Non-profits must be careful with cause-related marketing


cause marketingEarlier in the year, I wrote a post titled “Bad cause-related marketing is offensive“. It was inspired by an incident when I was solicited at a cash register and the employee couldn’t tell me the first thing about the charity. They couldn’t even point me to a kiosk or brochure containing more information. A few weeks ago, I was confronted by a different situation that evoked a similar reaction and reinforced my strong belief that your agency needs to be careful (and diligent) when entering into cause-related marketing arrangements.

I’ve been playing chicken with my website provider recently. They’ve been sending me weekly reminders that I need to give them more money because their service will expire in two months. I’ve been really busy lately . . . so I’ve been ignoring and deleting those email reminders. However, they caught me in the right place at the right time a few weeks ago, and I ended up clicking through and renewing my agreement with them.

When I clicked the check-out button, they asked me if I wanted to “round-up my fee to the nearest dollar and donate that pocket change to  one of three charities they’ve partnered with“.

Unfortunately, I was going too fast and what I read versus what I “thought I read” was two very different things.

round up for charityThey wanted me to round my total up to the nearest dollar. What I thought I had read was that they would donate (out of their pocket) the amount of the rounded sum.  (You can see the screenshots of the information they provided me to the right of this paragraph)

Oooooops!

The first thing that came to mind was Ben Franklin who famously said, “Haste makes waste.”

The second thing that came to mind was “Hey, wait a minute! That was vague and some people might even think a little deceptive. Moreover, who are these charities and how can I find out more about them?”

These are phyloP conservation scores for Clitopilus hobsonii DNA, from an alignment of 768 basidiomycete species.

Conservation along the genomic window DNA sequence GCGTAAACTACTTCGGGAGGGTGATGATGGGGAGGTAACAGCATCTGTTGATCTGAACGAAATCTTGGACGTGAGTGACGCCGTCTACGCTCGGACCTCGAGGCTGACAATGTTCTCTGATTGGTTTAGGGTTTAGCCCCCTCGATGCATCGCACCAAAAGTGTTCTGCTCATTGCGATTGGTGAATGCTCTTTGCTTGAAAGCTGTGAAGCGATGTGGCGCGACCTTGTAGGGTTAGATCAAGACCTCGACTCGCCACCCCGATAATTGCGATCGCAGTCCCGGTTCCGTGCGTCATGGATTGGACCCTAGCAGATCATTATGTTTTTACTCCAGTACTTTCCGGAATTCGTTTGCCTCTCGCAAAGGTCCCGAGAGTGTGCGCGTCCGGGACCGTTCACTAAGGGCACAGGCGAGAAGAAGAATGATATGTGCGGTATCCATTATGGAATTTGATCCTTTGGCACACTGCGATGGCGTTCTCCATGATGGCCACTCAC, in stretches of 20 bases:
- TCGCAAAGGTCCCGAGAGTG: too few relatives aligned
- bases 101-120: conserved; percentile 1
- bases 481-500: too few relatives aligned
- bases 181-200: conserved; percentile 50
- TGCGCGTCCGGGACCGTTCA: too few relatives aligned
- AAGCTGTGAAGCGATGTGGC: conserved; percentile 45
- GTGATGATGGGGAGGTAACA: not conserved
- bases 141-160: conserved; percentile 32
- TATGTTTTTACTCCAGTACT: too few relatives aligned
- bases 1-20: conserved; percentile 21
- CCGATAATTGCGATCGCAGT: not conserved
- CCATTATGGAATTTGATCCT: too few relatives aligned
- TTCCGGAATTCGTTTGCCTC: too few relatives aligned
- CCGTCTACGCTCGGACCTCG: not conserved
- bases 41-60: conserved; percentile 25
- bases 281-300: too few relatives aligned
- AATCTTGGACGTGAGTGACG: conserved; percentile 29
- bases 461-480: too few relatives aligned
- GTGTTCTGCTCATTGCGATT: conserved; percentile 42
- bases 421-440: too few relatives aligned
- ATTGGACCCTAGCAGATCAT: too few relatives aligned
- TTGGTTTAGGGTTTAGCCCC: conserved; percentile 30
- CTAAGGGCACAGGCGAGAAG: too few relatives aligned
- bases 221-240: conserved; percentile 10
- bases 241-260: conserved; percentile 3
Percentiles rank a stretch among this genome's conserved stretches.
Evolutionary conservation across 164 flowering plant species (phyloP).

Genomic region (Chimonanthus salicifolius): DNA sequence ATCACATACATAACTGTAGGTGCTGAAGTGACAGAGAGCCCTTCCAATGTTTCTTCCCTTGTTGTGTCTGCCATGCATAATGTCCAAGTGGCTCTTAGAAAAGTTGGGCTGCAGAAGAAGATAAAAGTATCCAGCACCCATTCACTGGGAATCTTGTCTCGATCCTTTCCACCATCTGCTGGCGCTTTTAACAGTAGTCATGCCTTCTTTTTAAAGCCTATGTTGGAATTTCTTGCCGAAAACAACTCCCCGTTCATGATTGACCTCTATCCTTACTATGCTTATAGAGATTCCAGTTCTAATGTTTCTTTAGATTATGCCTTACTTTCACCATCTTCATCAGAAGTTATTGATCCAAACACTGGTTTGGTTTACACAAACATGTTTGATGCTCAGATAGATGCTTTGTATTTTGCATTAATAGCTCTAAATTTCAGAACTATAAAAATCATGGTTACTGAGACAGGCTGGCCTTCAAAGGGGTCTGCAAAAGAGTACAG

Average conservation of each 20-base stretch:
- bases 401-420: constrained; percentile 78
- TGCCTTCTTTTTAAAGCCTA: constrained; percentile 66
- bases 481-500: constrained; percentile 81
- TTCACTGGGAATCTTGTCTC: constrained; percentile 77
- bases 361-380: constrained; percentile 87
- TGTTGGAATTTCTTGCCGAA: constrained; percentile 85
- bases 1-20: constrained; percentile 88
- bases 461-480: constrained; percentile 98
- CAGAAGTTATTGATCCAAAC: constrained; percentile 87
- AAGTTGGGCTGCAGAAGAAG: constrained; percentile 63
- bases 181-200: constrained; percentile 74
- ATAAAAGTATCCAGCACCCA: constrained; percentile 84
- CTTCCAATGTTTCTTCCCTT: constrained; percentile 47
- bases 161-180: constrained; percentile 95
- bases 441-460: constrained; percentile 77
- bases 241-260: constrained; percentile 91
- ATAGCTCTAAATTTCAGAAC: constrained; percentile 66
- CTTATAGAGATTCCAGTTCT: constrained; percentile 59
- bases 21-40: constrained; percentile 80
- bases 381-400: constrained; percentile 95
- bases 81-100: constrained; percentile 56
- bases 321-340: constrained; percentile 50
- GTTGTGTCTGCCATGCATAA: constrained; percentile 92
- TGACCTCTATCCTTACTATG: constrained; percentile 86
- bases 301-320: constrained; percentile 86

Needless to say, I started having a deja vu moment and finally realized that I blogged about this many months ago.

Bad cause-related marketing can have a negative impact on your brand. So, I have three simple requests of those of you reading today’s post:

  1. Please go back and read my previous post. It has some nice links to Joanne Fritz’s post on this subject, and hopefully it raises some thought-provoking discussions around your resource development committee table.
  2. Click here or on the Cause Marketing for Dummies graphic at the beginning of this post. I am a big fan of people who commit themselves to becoming a “lifelong learner“. Consider purchasing and reading the book if your agency is even giving a little consideration to jumping into a cause-related marketing venture.
  3. Read the few questions that I pose at the end of this post. Then scroll down and share a few thoughts with your fellow fundraising professionals. Why? Because we can all learn from each other!

Has your agency played around with any cause related marketing efforts? If so, what did you do? More importantly, what did you learn? What would you do differently?

Here’s to your health!

Erik Anderson
Founder & President, The Healthy Non-Profit LLC
www.thehealthynonprofit.com 
erik@thehealthynonprofit.com
http://twitter.com/#!/eanderson847
http://www.facebook.com/eanderson847
http://www.linkedin.com/in/erikanderson847

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About DonorDreams

Erik got his start working in the non-profit field immediately upon graduation with his masters degree in 1994. His non-profit management and fundraising experience numbers nearly 20 years. His teachable point of view around resource development is influenced by the work of Penelope Burk and those professionals subscribing to a "donor centered" paradigm. Donors have dreams and it is our responsibility to be dream-makers because donors are not ATMs.

Posted on July 10, 2013, in Fundraising, nonprofit, resource development and tagged , , , , , . Bookmark the permalink. 4 Comments.

  1. Such a timely post for me! Your blogs always seem to remain so relevant to me. Thanks Erik

  1. Pingback: cause related marketing | Best Viral Tools

  2. Pingback: Cause related marketing saved Tina’s life | Donor Dreams Blog

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